Bile acid diarrhea is seen in approximately 10 million Irritable Bowel Syndrome (IBS) patients, and about 86% of Crohn’s patients. Furthermore, there are 90 million patients worldwide annually that have Bile Acid-Associated Diarrhea (BAD). Despite this high prevalence, the underlying mechanism associated with BAD is not completely understood. The primary goal of our research is to identify the mechanism behind bile acid-induced tight junction dysfunction that results in diarrhea. Bile is produced by the liver, released into the duodenum where it helps emulsify fat. Once its job is done, about 95% of bile acid is recycled back to liver, and less than 5% enters the colon. The primary bile acids enter the colon, where anaerobic bacteria convert the primary bile acids to secondary bile acids, and they aid with normal secretion of fluid. However, if the bile acid reabsorption is hindered, as in cases like Crohn’s disease and Celiac disease, there is an excess amount of bile acids that accumulate in the colon, resulting in fluid loss and diarrhea. It has been shown by us and others that bile acids with two hydroxyl groups, such as chenodeoxycholate (CDCA), can alter tight junctions when present in the luminal surface and stimulate chloride secretion when present in the basolateral surface to result in diarrhea. However, the bile acid with one hydroxyl group, lithocholate (LCA), does not alter secretion. In fact, it helps attenuate the barrier dysfunction caused by CDCA. So, how does CDCA travel from lumen to the basolateral surface? This summer, in collaboration with an organic chemist, Dr. Rubush, at my university, we tested the hypothesis that CDCA loosens tight junctions to travel paracellularly to reach basal surface.  We synthesized and tested fluorescently tagged CDCA and LCA in order to visually track their movement in experiments. Our results thus far, show that there is a time dependent increase in CDCA content in the basolateral chamber of the transwell. I will continue to test if LCA behaves similarly. The reason for the yin and yang in bile acid action could be due to it structural variation, the lack of a hydroxyl group in the 7th position.  Therefore, we are synthesizing 7, methyl CDCA to compare its effects on tight junctions with that of CDCA and LCA.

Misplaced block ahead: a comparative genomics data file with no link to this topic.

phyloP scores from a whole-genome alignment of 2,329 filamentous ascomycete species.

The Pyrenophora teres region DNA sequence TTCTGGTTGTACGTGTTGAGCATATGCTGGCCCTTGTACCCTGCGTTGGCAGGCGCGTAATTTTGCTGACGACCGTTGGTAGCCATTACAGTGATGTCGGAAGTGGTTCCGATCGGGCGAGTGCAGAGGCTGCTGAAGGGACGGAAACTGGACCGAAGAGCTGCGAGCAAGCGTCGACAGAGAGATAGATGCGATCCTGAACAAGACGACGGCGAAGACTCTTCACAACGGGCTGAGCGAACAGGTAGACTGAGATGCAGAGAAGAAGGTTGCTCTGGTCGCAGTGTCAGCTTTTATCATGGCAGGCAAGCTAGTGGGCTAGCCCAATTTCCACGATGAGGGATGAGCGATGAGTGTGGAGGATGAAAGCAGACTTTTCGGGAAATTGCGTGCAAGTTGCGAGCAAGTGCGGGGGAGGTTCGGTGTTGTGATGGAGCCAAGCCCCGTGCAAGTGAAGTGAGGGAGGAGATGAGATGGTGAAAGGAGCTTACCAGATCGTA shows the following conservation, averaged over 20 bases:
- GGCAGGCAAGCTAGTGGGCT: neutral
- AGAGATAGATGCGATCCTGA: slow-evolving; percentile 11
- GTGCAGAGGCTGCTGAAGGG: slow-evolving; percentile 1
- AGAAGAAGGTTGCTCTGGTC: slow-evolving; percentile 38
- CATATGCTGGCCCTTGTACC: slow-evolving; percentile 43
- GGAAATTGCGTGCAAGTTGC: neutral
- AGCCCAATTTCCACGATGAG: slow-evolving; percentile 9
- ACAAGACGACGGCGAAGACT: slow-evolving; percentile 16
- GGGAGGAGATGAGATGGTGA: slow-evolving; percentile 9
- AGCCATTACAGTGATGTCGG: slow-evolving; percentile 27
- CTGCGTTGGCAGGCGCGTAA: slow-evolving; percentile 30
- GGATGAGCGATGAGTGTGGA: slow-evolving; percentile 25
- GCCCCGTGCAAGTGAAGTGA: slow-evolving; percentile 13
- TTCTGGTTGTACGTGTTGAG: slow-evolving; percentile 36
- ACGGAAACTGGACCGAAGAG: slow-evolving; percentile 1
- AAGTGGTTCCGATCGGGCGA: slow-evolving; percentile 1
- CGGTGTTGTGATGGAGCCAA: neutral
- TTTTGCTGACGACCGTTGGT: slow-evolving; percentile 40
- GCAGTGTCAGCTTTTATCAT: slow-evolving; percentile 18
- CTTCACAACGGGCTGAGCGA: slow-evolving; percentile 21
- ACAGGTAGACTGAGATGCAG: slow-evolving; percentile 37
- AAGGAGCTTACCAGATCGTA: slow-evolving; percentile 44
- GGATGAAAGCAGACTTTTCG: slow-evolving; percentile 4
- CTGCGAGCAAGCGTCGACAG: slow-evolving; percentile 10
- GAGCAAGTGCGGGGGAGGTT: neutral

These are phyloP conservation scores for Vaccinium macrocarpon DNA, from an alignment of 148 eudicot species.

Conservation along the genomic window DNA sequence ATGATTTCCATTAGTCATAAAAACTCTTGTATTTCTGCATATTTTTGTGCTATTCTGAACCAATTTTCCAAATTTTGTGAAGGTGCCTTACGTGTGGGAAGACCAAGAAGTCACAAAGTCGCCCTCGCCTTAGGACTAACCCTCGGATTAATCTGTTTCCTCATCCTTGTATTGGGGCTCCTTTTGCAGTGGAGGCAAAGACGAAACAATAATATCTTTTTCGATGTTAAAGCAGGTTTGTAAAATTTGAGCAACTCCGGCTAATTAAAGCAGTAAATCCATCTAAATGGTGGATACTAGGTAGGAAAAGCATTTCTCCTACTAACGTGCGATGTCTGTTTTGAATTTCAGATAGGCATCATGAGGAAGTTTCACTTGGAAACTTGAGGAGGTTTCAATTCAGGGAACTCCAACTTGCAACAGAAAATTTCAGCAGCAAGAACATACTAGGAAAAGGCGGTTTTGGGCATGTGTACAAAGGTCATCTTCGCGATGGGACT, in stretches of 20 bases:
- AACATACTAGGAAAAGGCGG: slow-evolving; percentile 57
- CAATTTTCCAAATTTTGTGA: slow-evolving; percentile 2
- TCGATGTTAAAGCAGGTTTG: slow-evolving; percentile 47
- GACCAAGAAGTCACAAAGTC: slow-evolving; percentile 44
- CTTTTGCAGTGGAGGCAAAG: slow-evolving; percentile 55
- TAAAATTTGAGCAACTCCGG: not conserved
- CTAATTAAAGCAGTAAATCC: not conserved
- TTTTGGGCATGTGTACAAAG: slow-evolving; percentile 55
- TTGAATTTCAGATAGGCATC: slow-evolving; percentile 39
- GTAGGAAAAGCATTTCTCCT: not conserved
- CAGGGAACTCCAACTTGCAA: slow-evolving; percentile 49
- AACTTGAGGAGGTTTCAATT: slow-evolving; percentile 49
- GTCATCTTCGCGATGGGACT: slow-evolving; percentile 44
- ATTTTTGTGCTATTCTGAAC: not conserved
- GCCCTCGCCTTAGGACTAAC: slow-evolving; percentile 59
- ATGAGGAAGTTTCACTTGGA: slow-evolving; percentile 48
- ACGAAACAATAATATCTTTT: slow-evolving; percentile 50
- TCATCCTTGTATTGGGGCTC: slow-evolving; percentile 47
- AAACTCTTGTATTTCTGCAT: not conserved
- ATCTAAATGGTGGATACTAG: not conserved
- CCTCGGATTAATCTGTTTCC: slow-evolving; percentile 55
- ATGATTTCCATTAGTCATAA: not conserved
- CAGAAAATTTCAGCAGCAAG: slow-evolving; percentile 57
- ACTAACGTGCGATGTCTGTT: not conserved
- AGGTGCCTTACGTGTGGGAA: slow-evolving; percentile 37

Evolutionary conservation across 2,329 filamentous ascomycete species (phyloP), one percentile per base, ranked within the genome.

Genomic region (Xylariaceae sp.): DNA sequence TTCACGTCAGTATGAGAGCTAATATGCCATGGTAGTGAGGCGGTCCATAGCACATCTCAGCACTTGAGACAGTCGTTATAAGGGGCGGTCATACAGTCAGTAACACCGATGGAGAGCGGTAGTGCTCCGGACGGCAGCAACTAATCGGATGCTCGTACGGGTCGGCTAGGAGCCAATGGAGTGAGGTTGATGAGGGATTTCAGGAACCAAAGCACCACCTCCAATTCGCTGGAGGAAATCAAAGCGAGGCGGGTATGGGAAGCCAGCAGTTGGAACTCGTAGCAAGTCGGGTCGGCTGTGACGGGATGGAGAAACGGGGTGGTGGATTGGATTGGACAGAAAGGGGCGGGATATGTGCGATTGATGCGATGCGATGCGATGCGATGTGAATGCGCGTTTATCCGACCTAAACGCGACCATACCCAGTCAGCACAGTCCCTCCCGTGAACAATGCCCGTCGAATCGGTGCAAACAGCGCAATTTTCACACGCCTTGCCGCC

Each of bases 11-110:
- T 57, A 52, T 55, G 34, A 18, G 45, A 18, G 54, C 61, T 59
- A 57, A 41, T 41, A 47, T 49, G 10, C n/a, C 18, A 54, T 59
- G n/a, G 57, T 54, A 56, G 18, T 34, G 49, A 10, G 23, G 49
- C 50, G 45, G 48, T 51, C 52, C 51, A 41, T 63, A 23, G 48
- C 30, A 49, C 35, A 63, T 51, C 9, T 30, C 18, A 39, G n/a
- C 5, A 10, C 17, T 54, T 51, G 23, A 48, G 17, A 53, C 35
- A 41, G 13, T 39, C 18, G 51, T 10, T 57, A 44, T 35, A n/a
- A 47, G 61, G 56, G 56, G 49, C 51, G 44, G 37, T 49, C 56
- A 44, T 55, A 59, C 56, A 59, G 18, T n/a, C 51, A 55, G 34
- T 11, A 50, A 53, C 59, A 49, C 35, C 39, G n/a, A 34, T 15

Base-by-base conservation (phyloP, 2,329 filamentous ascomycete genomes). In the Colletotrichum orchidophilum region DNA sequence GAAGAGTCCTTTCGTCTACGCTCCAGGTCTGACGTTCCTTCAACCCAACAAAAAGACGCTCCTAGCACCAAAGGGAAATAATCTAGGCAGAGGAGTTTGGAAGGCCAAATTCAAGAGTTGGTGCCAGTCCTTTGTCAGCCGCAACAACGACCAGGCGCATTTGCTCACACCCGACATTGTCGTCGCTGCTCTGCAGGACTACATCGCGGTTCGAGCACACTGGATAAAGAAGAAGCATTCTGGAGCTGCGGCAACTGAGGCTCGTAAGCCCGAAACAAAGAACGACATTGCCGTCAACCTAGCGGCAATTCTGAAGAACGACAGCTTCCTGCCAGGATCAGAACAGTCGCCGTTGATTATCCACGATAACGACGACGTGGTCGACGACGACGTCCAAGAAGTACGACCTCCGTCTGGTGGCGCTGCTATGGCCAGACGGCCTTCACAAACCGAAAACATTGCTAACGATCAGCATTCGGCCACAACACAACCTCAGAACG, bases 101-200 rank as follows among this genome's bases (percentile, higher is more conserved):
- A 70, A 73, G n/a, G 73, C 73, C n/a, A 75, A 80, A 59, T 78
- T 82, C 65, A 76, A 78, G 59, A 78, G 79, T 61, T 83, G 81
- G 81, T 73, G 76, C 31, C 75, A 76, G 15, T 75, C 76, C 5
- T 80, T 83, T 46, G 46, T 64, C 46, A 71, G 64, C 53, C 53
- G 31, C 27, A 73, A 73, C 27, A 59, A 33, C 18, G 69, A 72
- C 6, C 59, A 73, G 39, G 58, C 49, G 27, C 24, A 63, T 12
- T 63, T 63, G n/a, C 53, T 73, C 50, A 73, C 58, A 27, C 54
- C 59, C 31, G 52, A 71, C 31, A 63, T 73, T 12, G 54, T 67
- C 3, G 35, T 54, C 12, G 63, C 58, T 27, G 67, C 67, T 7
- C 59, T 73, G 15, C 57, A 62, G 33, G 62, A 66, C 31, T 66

Being part of a research laboratory has made me realize that the process of doing science is filled with many unknowns and surprises.  From having to deal with slow growing cells and lack of the expected band in a Western blot to problems getting the methyl group on the correct hydroxyl group and trying to increase the yield in chemistry lab, I was exposed to the challenges in day-to-day activities in a scientific lab. For example, a minor problem with the air conditioner in our school resulted in the decomposition of an intermediate reactant in the synthesis of methyl CDCA, which set us back by a week or so.  Suddenly, our colon cell line started to grow slowly and this made us change the direction of our research temporarily and focus on performing ELISA assays on samples frozen previously.

My day-to-day life as a researcher consists of a combination of planned activities, such as making buffers, media and feeding cells every Monday, Wednesday, and Friday, and designing and running experiments on confluent cells at other times. At first, I thought research would be very repetitive with rigid timings and I would be alone doing experiments independently in a lab.  To my surprise, my research timings were very flexible, and I collaborated with students and professors of different departments at my university. In fact, along with organic chemistry students in the summer research program at Benedictine University who synthesized the tagged bile acids, we gave a collaborative, interdisciplinary research presentation which was very well received by faculty and peers from the College of Science. As with life in general, there were good days when we got great data, and bad days when we had contaminated cells; but overall it is a very invigorating experience!


Ugne Dinsmonaite is a senior majoring in Biology at Benedictine University in Lisle, IL. She is a 2017 APS Short-Term Research Education Program to Increase Diversity in Health-Related Research (STRIDE) Fellow working in Dr. Jayashree Sarathy’s lab at Benedictine University in Lisle, IL. Ugne’s fellowship is funded by the APS and a grant from the National Heart, Lung and Blood Institute (Grant #1 R25 HL115473-01). After graduation, Ugne plans to pursue a career in dentistry with research in craniofacial pathobiology.
Learning to Become a Researcher

When people or animals feel threatened, their sympathetic nervous system, a.k.a. ‘fight-or-flight’ system, releases chemicals that increase their blood pressure and heart rate to prepare for fighting or fleeing danger.  Unfortunately, when someone is obese or eats a chronically high-fat diet, their fight-or-flight system can be in an almost permanent state of overdrive.  This can place too much strain on the heart and blood vessels, potentially leading to hypertension (high blood pressure) and subsequent cardiovascular disease such as a heart attack or stroke.  My research project for the summer was to identify specific pathways in the mouse brain that influence the fight-or-flight response.  More specifically, I aimed to determine how inhibition of the dorsomedial hypothalamus (an area of the brain) by neuropeptide-Y (a brain-specific chemical messenger) leads to decreased activity in the fight-or-flight system.  By determining how various chemicals and pathways in the body and brain influence the fight-or-flight system, we may be able to find new treatments for people who have hypertension, hopefully increasing their longevity by decreasing their risk for serious conditions like heart attack or stroke.


Working in a research lab is simply amazing.  There is an almost endless amount of techniques, equipment, and software available to learn how to use.  This summer I have learned how to perform immunohistochemistry, how to use a confocal microscope, and how to utilize different analysis software programs to interpret results from fluorescent images.  If time permits, I may even learn how to perform microinjection surgery on a mouse and how to use RNAscope to complement my immunohistochemistry experiments.